India opposes group consultation on food subsidy program at WTO

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India opposes group consultation on food subsidy program at WTO

Recently India has opposed the collective consultation on the food subsidy program in the World Trade Organization (WTO).

  • A 10-member group consisting of developed and developing countries including the US, Australia, Canada, Brazil, Thailand etc. had proposed a ‘collective consultation model’ instead of a ‘bilateral one’.
  • This group includes developed and developing countries as well as food importers and food-exporting countries. No such draft was provided for consultations under the Bali Ministerial Meeting (2013).
  • As per WTO rules, domestic support that distorts trade has to be de-minimis (minimum level).
  • Domestic support is called the overall measure of support or ‘AMS’. This is sometimes called Ember Box support.
  • D-minimis is the minimum amount of domestic support that is allowed, even if it distorts the trade.
  • Some types of public stockholding programs (PSHPs) are known to distort business. For example, purchase of food grains from farmers at the prices fixed by the government. This is known as support price or administered price.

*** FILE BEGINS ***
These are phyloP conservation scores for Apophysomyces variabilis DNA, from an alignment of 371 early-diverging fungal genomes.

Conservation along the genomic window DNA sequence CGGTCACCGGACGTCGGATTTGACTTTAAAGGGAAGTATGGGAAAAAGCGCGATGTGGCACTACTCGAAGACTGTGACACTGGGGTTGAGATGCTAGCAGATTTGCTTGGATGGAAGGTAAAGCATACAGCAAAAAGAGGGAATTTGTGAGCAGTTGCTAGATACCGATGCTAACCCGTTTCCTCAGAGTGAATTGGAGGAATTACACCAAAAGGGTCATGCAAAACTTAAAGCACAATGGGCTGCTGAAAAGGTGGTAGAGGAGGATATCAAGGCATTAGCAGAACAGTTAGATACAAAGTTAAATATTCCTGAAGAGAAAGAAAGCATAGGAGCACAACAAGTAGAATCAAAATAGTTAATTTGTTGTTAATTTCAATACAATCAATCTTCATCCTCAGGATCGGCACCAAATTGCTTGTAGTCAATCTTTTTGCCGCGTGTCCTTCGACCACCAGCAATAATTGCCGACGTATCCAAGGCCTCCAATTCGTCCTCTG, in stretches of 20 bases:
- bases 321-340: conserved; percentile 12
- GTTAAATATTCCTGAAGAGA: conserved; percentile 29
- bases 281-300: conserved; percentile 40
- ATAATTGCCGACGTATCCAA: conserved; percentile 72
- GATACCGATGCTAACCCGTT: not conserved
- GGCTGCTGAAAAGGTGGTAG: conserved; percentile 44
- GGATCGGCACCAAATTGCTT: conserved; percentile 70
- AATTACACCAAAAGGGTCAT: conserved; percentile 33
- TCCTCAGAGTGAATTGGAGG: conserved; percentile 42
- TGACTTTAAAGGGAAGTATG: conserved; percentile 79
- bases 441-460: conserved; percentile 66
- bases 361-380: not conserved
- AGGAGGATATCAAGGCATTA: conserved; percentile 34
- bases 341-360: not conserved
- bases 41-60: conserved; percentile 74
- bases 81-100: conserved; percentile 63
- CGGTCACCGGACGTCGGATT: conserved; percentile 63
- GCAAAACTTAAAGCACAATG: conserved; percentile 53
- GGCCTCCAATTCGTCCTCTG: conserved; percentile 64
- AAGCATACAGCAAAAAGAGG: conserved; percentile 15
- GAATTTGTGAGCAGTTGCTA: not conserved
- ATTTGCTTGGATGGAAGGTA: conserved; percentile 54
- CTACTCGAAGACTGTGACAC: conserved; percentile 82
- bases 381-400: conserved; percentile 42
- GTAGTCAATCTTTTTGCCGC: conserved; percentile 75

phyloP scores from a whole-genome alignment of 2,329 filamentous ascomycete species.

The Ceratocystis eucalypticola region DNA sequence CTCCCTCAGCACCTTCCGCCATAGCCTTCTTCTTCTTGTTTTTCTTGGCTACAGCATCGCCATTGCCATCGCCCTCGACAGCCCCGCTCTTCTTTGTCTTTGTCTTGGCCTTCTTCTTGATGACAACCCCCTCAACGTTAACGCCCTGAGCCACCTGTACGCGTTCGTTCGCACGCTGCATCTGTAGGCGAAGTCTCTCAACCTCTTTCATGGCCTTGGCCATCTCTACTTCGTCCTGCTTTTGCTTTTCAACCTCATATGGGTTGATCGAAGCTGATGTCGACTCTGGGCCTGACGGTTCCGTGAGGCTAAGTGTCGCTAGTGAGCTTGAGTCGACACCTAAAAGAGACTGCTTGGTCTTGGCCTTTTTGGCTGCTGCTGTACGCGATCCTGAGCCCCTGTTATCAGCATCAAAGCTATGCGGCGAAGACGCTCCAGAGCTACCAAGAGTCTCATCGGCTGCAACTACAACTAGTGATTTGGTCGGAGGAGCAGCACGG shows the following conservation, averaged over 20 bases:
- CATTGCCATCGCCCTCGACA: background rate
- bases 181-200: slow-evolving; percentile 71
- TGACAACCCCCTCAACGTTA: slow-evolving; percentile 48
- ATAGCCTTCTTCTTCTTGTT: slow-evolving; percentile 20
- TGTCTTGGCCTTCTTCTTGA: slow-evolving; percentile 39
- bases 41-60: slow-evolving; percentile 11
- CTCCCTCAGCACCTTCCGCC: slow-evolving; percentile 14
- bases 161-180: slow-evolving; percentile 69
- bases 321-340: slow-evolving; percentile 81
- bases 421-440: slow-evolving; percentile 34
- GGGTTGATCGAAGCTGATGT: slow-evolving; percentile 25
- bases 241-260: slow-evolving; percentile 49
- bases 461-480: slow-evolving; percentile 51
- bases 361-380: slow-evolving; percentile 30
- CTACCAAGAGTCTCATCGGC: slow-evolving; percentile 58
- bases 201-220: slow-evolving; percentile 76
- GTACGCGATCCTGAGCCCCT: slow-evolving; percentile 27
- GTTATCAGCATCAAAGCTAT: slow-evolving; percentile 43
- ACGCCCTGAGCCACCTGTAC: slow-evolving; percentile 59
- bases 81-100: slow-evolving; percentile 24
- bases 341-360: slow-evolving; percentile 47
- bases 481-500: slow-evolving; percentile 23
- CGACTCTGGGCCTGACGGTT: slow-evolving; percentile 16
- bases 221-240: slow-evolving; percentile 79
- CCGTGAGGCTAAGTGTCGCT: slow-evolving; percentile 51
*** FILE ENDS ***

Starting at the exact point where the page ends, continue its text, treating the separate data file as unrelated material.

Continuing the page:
• In India it is called Minimum Support Price (MSP). PSHP is used for procuring, storing and distributing food grains to needy people for the purpose of food security.
  • To deal with such a support system, WTO members proposed a “peace clause” at the Bali ministerial meeting. According to this proposal, no country will be legally prohibited from conducting food security programs, even if the subsidy being given violates the D-minimise.
  • A ‘peace clause’ is a kind of interim solution until a permanent solution is found.

Other Information-

  • Green Box: Green Box Subsidy that does not distort business, or creates minimal distortion. There is no limit to this subsidy.
  • Amber Box: This is the widest range of subsidies. It is limited to 5% of agricultural production (10% for developing countries).
  • Blue Box: A wider range of blue box subsidies is allowed, but it should be designed to create less trade distortion. No subsidy limit.

Source – The Hindu

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